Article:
Transmission electron microscopy (TEM) based orientation mapping has been used to measure the length fraction of coherent and incoherent Σ3 grain boundaries in a series of six nanocrystalline Cu thin films with thicknesses in the range of 26–111 nm and grain sizes from 51 to 315 nm. The films were annealed at the same temperature (600 °C) for the same length of time (30 min), have random texture, and vary only in grain size and film thickness. A strong grain size dependence of Σ3 (coherent and incoherent) and coherent Σ3 boundary fraction was observed. The experimental results are quantitatively compared with three physical models for the formation of annealing twins developed for microscale materials. The experimental results for the nanoscale Cu films are found to be in good agreement with the two microscale models that explain twin formation as a growth accident process.
Copyright 2014 American Institute of Physics. This article may be downloaded for personal use only. Any other use requires prior permission of the author and the American Institute of Physics. The following article may be found at http://dx.doi.org/10.1063/1.4905012
In this article, we review focused ion beam serial sectioning microscopy paired with analytical techniques, such as electron backscatter diffraction or x-ray energy-dispersive spectrometry, to study materials chemistry and structure in three dimensions. These three-dimensional microanalytical approaches have been greatly extended due to advances in software for both microscope control and data interpretation. Samples imaged with these techniques reveal structural features of materials that can be quantitatively characterized with rich chemical and crystallographic detail. We review these technological advances and the application areas that are benefitting. We also consider the challenges that remain for data collection, data processing, and visualization, which collectively limit the scale of these investigations. Further, we discuss recent innovations in quantitative analyses and numerical modeling that are being applied to microstructures illuminated by these techniques.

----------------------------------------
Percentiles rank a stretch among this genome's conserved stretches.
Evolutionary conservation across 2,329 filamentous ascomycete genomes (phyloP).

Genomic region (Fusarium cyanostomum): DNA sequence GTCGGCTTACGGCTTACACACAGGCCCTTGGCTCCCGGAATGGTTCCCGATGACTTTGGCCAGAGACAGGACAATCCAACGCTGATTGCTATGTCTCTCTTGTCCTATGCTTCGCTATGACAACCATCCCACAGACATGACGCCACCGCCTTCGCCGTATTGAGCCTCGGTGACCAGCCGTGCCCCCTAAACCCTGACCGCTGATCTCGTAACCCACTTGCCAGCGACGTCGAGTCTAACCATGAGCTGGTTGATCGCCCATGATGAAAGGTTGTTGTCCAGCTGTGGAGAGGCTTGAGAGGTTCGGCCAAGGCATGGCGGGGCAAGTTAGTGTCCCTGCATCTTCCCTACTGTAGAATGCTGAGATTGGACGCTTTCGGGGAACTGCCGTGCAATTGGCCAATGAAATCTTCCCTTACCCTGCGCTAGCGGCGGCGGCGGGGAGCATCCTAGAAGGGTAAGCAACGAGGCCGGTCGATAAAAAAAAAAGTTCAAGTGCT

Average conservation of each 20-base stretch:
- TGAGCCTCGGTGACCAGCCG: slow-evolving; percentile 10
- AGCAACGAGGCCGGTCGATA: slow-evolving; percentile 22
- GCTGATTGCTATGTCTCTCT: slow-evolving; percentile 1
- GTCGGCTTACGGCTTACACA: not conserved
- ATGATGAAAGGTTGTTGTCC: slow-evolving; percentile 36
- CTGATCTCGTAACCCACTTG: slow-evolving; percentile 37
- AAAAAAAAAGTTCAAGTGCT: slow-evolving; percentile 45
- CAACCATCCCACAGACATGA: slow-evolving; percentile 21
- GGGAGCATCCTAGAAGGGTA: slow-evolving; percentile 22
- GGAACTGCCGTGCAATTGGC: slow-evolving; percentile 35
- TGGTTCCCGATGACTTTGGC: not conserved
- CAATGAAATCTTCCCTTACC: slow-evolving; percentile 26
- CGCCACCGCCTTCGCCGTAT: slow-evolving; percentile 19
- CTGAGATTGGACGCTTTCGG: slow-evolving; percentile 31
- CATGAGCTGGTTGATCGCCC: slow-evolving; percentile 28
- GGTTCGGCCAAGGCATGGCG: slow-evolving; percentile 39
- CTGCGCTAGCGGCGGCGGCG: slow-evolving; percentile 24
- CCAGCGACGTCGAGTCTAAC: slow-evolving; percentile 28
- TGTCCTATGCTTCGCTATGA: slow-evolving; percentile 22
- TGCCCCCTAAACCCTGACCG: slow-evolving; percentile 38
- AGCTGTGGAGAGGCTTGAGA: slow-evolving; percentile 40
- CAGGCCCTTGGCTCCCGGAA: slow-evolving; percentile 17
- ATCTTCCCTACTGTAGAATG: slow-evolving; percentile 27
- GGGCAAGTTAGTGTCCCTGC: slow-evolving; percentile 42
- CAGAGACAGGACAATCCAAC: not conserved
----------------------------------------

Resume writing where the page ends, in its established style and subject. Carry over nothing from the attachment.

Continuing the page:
This chapter reviews recent developments in the microstructural characterization of hard ceramics. It begins with a survey of the most important microstructural features that can be derived from characterization experiments. These include grain size, grain shape, contiguity, texture, grain boundary character distribution, and curvature. In each case, the parameters are illustrated by examples of data. The remainder of this chapter focuses on recent advances in three-dimensional microstructural characterization. Examples of progress in the areas of three-dimensional atom probe, electron and X-ray tomography, dual beam focused ion beam analysis, and X-ray diffraction microscopy are all discussed.
Understanding of the mechanisms of annealing twin formation is fundamental for grain boundary engineering. In this work, the formation of annealing twins in a 304L austenitic stainless steel is examined in relation to the thermo-mechanical history. The behaviour of annealing twins of various morphologies is analysed using an in-situ annealing device and EBSD. The results confirm that there is a synergistic effect of prior strain level on annealing twin density generated during recrystallization. The higher the prior strain level, the higher the velocity of grain boundary migration and the higher the annealing twin density in the recrystallized grains. This effect decreases as the recrystallization fraction increases. The existing mathematical models (Pande’s model and Gleiter’s model), which were established to predict annealing twin density in the grain growth regime, can not predict this phenomenon.
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